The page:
Wild & Wet Wednesday at The Dirty Dogg Saloon

Keep New Times Free
I Support
  • Local
  • Community
  • Journalism
  • logo

Support the independent voice of Phoenix and help keep the future of New Times free.

Wikimedia Commons
Thirsty? How about a wet T-shirt contest?

Usually, the party is at the bar, but at

The Dirty Dogg Saloon

in Scottsdale, the party's


the bar -- especially on "

Wild & Wet Wednesday

," when the club holds its weekly wet T-shirt contests.

When we walked in around 11:30 last night, two tanned, athletic women in tight, skimpy shorts and half-shirts were dancing on the bar, vigorously shaking their boobs, grinding their hips, and swinging from the bar rafters.

Several women work and dance at Dirty Dogg. It keeps a crowd by the bar. While guys wait for their $2 Tecate beers, they also get an eyeful of gams.

Once the wet T-shirt contest starts around midnight, they'll also get plenty wet.

DDS is a biker bar, but it's a biker bar in Scottsdale, located in a strip mall with businesses like London Gold and Oregano's. The bikes out front are nice Harley Davidsons, owned by nice, middle-aged businessmen. But the majority of regulars at the club are young, muscular college guys (the Affliction-shirt-types).

Interior décor includes an army of women's undergarments hanging from the ceiling, interspersed with a variety of stuffed animal heads, including a creepy giant buffalo noggin.

There's a jackalope (gasp!) hanging on the back wall by the smoking patio, and a mini-motorcycle behind the bar. Hundreds of dollar bills wallpaper the place behind neon beer signs. The music consists mostly of '80s metal like Queensryche, The Scorpions, and Mötley Crüe.

Wikimedia Commons
A mini-chopper similar to this one sits behind the bar at Dirty Dogg Saloon.

The seven participants in the wet T-shirt contest lined up near the bar before midnight, each dressed in tight Dirty Dogg Saloon shorts and tiny tank tops. Two DDS dancers put a metal tub on the bar and got things going by pouring pitchers of water all over each other. Then they served as attendants to the contestants, standing on each side of the tub and pouring water over them.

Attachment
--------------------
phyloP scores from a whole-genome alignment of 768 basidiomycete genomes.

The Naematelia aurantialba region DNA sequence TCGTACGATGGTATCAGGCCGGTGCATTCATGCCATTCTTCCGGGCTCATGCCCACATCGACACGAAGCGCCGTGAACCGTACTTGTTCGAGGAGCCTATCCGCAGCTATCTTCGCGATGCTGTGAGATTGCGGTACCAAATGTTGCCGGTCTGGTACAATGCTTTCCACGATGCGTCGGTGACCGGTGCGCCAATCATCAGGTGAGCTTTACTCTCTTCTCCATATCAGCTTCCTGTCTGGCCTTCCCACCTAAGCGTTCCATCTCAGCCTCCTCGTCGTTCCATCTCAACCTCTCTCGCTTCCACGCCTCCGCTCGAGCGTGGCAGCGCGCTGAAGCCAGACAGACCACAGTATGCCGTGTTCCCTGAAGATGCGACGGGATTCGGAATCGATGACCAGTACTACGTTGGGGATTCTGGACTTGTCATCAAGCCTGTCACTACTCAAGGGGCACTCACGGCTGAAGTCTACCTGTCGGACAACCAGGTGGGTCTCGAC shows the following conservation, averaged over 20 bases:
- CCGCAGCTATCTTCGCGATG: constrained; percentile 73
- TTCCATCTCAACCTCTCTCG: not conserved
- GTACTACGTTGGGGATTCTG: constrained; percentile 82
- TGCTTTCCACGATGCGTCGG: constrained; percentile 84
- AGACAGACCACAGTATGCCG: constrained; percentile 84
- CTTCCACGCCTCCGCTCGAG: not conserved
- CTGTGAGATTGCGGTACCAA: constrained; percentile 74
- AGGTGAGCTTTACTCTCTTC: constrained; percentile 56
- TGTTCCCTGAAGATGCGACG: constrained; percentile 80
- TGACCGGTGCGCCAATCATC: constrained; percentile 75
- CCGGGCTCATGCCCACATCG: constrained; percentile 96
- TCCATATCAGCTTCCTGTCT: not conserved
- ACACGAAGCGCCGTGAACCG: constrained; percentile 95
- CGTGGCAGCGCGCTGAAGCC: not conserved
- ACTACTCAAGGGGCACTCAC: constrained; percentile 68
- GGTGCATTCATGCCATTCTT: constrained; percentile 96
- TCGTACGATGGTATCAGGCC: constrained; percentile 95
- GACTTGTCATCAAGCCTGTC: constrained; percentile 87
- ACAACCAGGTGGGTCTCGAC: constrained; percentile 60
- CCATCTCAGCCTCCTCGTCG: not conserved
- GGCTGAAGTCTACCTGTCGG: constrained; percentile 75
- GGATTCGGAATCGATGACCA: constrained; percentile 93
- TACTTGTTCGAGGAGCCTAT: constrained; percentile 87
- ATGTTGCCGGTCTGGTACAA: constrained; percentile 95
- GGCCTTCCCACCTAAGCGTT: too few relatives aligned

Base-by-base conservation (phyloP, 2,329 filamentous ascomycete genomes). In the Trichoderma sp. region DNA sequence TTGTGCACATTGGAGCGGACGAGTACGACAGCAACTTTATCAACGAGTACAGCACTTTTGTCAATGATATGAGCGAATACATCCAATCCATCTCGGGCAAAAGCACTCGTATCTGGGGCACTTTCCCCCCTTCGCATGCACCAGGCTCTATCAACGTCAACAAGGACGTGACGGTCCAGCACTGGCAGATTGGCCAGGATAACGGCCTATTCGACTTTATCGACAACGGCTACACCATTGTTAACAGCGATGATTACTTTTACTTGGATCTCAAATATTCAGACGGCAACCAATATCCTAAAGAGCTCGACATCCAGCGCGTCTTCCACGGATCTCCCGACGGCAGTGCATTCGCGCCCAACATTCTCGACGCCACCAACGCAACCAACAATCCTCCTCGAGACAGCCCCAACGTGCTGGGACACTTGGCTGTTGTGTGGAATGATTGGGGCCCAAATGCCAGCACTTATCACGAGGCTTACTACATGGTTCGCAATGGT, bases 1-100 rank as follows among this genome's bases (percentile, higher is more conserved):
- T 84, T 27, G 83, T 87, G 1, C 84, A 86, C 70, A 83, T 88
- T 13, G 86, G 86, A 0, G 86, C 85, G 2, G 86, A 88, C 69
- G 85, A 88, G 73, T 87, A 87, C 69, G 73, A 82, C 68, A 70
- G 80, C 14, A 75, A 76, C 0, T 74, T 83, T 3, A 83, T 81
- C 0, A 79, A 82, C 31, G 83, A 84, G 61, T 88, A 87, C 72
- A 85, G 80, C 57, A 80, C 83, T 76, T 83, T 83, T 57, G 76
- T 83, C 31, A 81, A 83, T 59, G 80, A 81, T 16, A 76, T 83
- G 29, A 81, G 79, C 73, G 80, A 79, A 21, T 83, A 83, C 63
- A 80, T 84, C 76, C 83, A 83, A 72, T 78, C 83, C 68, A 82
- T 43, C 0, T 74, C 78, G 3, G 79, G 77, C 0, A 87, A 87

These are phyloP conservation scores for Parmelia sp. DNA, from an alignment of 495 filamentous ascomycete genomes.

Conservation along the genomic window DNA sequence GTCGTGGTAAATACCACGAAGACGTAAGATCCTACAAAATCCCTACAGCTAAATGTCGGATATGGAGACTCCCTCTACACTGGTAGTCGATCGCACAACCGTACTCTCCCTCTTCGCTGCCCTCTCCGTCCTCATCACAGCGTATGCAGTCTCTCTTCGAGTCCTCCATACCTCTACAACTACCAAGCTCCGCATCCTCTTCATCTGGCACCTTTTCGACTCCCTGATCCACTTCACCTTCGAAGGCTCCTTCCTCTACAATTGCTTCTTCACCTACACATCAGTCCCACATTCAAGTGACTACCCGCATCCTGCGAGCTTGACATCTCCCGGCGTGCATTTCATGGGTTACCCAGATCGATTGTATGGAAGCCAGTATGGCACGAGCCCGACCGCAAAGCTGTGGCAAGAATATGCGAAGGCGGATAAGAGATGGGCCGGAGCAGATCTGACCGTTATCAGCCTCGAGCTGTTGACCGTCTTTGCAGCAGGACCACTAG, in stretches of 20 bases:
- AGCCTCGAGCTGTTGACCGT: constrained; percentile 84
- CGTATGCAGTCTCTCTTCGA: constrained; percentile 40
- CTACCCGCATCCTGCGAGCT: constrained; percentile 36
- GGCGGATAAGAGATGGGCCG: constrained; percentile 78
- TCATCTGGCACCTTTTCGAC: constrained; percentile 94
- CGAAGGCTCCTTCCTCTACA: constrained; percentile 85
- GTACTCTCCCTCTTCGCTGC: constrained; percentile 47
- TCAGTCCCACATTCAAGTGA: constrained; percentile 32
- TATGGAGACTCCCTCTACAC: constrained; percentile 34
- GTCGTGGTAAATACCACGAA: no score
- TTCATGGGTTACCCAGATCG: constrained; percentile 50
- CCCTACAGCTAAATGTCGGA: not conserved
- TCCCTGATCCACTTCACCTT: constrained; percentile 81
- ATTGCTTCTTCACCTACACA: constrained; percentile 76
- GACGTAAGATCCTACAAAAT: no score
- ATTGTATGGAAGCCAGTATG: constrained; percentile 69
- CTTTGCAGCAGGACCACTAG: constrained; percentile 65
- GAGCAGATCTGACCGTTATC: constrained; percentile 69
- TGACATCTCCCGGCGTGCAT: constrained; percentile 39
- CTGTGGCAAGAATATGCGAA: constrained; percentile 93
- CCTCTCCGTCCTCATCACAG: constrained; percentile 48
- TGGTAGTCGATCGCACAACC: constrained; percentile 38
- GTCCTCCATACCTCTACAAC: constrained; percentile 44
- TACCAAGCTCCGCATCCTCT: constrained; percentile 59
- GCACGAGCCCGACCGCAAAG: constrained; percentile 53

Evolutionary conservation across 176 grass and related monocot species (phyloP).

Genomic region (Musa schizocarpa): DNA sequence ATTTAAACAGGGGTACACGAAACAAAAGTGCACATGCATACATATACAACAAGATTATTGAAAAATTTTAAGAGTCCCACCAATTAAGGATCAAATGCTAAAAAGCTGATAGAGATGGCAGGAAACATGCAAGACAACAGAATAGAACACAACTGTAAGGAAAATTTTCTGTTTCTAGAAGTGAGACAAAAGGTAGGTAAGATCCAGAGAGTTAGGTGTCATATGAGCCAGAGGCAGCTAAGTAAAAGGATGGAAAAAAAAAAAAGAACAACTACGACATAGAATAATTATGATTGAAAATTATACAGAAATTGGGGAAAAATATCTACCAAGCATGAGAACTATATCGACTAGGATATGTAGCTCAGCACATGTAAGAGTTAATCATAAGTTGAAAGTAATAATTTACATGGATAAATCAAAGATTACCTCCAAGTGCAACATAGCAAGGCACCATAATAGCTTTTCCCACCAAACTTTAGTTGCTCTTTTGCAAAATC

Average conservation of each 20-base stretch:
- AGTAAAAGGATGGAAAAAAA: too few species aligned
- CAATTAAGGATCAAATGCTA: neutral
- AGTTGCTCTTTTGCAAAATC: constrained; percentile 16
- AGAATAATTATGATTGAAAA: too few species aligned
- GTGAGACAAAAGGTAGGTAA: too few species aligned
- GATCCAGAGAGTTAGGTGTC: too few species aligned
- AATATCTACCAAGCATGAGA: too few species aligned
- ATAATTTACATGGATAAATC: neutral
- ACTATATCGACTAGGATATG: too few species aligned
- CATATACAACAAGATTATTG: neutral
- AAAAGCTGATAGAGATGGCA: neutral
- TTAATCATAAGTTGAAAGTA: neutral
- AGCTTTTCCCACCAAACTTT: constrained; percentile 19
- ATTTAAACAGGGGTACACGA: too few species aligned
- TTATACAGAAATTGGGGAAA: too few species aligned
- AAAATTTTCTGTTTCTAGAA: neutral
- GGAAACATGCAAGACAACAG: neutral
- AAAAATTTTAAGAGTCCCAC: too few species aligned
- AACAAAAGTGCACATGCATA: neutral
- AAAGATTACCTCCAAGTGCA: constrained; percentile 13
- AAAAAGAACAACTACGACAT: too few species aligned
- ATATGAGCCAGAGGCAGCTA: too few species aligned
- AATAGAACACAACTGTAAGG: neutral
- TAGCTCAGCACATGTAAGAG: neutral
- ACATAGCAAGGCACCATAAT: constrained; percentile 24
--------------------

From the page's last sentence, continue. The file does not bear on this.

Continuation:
The first contestant was a busty blond who screamed "Fuck, that water's cold!" She demonstrated this to the hordes of men in front of her by slamming her large, wet breasts together, and shooting a stream of water out from between them and all over the crowd. She was followed by a brunette who almost shimmied out of her shirt. Each girl tried to outdo the last -- splashing the men down front with waves of water, humping the tub, smacking their asses. These are things women will do every week when there's $800 in prize money.

The vibe is like a strip club, but without the nudity, and cheaper. The contestants and the dancers who work at DDS are hot and flirty; they walk around and chat up the patrons, but they don't writhe around in their laps asking for $20 bills and send them home smelling like cheap cherry vanilla body spray.

Unfortunately, shooting video or photographs isn't allowed inside the Dirty Dogg Saloon, so we can't bring you a titillating slide show. You can, however, view the bar's own photo and video gallery at www.dirtydoggsaloon.com.

"Wet & Wild Wednedsay" takes place every week at The Dirty Dogg Saloon, 10409 N. Scottsdale Road in Scottsdale. Call 480-368-8095 for more information.

E. Groves
An exterior shot of the Dirty Dogg Saloon.

Keep Phoenix New Times Free... Since we started Phoenix New Times, it has been defined as the free, independent voice of Phoenix, and we would like to keep it that way. Offering our readers free access to incisive coverage of local news, food and culture. Producing stories on everything from political scandals to the hottest new bands, with gutsy reporting, stylish writing, and staffers who've won everything from the Society of Professional Journalists' Sigma Delta Chi feature-writing award to the Casey Medal for Meritorious Journalism. But with local journalism's existence under siege and advertising revenue setbacks having a larger impact, it is important now more than ever for us to rally support behind funding our local journalism. You can help by participating in our "I Support" membership program, allowing us to keep covering Phoenix with no paywalls.

We use cookies to collect and analyze information on site performance and usage, and to enhance and customize content and advertisements. By clicking 'X' or continuing to use the site, you agree to allow cookies to be placed. To find out more, visit our cookies policy and our privacy policy.


Join the New Times community and help support independent local journalism in Phoenix.


Join the New Times community and help support independent local journalism in Phoenix.